Drought affects Cape Region golf courses
August 16, 2002
A nice little creek splits the golf course at Shawnee Country Club.
Fortunately, the unnamed tributary of the nearby Mispillion River is not normally a playing hazard for the course.
Last weekend, however, a wretched second shot slid off to the right of the 12th hole and bounded toward the creek. After a few minutes searching, we found my ball sitting in the water.
That’s when I noticed that the rest of the creek was bone-dry.
Aside from a puddle or two, the creek just wasn’t there.
I had never seen it like that before, so I contacted Shawnee course superintendent Steve Zeveney for more information.
“We’ve been in a water deficit problem for a long time,” he said. “I know I’ve never seen the creek dry out, so this must be some kind of record.”
Zeveney explained that the golf course is irrigated by well systems, and does not use the creek to water the grounds. “We’re careful how we use our water, but it’s still a concern to see how low the stream and ponds have gotten.”
Ed Brown, the course superintendent at Rehoboth Beach Country Club, also noted the effects of the drought.
“Until recently, the ponds on our course were as low as I’ve ever seen them,” he said. “They were at least two to three feet below normal. After that storm a few weeks ago dumped 2 to 3 inches of water on us, the ponds filled right back up. Now they’re starting to go back down again.”
Brown was confident of his ability to maintain the necessary irrigation needs of his course.
“Our water is drawn from wells 100 to 150 feet deep, in the Columbia aquifer,” he explained. “Our new irrigation system is efficient enough to stay well within our allotment. We’ve also been spraying growth regulators on our turf, to reduce the need for water, and taking other steps to conserve.”
Mark Coty, the superintendent at Baywood Greens, shared his fellow greenskeepers’ concerns and strategies.
“Our ponds are way down, but our water needs don’t come from them. In fact, the aquifer levels for the well systems we use haven’t changed at all in the last six years. Just the same, this is the worst drought I’ve ever seen in my sixteen years in this business,” Coty said. “It’s been a battle all year.”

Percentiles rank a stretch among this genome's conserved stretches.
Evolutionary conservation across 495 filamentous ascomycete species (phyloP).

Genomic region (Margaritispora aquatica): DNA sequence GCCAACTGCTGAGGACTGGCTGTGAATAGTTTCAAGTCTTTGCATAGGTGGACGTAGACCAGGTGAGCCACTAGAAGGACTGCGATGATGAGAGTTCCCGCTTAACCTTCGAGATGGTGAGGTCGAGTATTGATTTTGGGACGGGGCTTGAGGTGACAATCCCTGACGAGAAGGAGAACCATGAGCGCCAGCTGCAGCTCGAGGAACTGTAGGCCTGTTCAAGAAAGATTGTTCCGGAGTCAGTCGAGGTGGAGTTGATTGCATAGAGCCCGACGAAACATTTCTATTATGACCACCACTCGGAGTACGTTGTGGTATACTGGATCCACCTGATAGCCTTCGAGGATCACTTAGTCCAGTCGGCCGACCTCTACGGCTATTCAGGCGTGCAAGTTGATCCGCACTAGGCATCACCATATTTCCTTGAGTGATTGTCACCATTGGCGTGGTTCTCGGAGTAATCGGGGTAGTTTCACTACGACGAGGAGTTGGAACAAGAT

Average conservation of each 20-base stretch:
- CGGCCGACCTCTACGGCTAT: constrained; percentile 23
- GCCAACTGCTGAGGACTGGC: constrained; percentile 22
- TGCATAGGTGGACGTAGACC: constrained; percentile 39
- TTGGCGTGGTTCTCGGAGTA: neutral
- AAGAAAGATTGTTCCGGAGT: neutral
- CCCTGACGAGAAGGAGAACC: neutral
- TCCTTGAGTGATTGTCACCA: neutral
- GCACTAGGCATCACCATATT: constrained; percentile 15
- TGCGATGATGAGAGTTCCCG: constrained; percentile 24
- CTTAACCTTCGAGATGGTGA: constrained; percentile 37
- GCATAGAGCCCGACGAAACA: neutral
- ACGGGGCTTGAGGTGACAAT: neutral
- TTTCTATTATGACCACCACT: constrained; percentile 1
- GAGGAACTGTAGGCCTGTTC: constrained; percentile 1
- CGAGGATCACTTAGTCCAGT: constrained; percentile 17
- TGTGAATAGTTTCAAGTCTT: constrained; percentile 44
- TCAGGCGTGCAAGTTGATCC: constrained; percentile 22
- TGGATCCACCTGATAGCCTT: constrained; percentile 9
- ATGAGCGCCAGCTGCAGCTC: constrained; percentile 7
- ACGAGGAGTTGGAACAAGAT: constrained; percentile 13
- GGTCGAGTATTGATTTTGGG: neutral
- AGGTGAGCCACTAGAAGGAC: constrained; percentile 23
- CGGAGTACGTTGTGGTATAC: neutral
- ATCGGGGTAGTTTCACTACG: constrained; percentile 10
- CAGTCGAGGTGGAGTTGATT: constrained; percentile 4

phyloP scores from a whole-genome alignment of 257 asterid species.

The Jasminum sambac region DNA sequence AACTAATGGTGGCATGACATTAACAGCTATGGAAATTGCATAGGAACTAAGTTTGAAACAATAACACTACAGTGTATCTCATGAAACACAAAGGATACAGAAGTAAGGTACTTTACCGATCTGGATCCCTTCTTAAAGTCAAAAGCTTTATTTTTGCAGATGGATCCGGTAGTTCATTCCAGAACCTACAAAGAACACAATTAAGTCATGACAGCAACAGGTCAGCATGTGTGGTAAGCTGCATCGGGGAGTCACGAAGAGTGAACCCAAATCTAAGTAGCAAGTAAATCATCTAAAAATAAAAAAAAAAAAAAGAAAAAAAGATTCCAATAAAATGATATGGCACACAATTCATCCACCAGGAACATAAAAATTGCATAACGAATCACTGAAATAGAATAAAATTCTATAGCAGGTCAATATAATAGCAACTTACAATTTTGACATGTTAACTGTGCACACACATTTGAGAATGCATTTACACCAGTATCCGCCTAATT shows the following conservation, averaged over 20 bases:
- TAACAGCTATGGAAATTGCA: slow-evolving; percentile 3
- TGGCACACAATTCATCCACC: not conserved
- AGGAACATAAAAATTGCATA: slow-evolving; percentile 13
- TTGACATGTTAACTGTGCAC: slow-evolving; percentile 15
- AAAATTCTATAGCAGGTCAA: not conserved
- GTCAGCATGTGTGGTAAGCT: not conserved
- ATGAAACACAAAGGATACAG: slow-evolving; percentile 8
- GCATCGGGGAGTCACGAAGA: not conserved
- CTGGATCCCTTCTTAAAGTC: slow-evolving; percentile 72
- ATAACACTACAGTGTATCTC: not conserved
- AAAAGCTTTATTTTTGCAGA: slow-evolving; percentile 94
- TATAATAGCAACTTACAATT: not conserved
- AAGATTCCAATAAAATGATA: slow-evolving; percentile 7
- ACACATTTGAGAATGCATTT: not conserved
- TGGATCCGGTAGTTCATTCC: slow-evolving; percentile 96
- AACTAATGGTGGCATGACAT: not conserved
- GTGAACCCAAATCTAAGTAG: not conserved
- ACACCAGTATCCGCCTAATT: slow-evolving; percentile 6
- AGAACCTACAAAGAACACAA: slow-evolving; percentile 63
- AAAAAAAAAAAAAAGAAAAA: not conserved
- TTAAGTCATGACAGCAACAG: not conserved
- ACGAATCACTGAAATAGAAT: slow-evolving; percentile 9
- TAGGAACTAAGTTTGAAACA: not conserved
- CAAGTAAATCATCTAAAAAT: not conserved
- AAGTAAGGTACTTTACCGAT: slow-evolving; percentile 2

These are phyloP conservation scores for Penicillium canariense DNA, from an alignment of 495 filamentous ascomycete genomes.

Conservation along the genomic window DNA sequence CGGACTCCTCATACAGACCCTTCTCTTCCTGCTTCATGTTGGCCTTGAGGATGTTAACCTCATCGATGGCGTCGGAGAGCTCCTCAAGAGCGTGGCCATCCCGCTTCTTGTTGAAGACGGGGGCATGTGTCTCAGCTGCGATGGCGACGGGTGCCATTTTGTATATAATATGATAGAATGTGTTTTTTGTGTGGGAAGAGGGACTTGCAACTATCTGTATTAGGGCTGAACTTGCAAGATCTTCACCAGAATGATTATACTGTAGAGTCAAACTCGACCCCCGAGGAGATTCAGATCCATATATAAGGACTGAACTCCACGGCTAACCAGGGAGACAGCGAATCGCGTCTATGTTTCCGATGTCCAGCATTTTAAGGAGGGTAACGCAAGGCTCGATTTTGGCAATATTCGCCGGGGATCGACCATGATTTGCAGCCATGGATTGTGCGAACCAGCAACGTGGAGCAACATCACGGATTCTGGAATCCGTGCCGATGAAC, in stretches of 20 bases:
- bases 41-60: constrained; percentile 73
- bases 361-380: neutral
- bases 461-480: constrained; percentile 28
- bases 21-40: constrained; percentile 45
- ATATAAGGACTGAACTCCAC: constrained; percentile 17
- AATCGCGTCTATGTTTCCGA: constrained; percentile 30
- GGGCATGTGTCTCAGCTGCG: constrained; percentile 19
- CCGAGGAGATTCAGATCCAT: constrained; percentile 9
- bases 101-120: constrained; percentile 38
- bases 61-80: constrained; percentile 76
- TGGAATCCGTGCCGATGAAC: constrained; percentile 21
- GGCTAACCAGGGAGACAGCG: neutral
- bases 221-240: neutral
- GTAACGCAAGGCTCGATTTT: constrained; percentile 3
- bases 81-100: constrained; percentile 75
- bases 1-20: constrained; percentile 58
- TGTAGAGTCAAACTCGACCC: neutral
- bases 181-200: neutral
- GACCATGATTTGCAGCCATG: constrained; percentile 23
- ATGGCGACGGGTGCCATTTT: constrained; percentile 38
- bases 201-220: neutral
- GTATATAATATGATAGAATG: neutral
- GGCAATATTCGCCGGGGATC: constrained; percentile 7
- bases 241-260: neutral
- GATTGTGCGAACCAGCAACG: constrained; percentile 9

“It’s not just the drought, it’s also the heat stress,” Coty continued. “We’ve had over 34 days with temperatures above 90, and that puts a real strain on plant life.”
Besides careful husbanding of the water Baywood uses, Coty is also adding wetting agents to the irrigation system.
“The wetting agent is a surfactant. It reduces the surface tension of the water, which helps it penetrate the surface of the dry soil better. The agents have been really helpful this year. I tried a thirty day experiment without using the wetting agents, and holy cow, what a difference!”
The Rookery’s Chris Adkins said that the ponds on his course were down about 3 to 3 ½ feet.
“Our well’s fine, actually, but the thing to remember is that irrigation systems are designed to supplement the natural rainfall, not to be the sole provider.”
Adkins said that their irrigation system covered the primary playing areas, but that some segments of the rest of the course showed the effects of the drought. “Besides the lack of rain, we’ve also seen high evaporation rates due to wind and low humidity. Some of our mounds really dried out because of their exposed positions.”
As with the other local course greenskeepers, Adkins is also using growth regulators and wetting agents to help handle the stressful situation.
Adkins said they added new sprinkler heads last year, and plan to do more this fall: “We can really see where we need them. Next year will be different.”
Let’s hope so.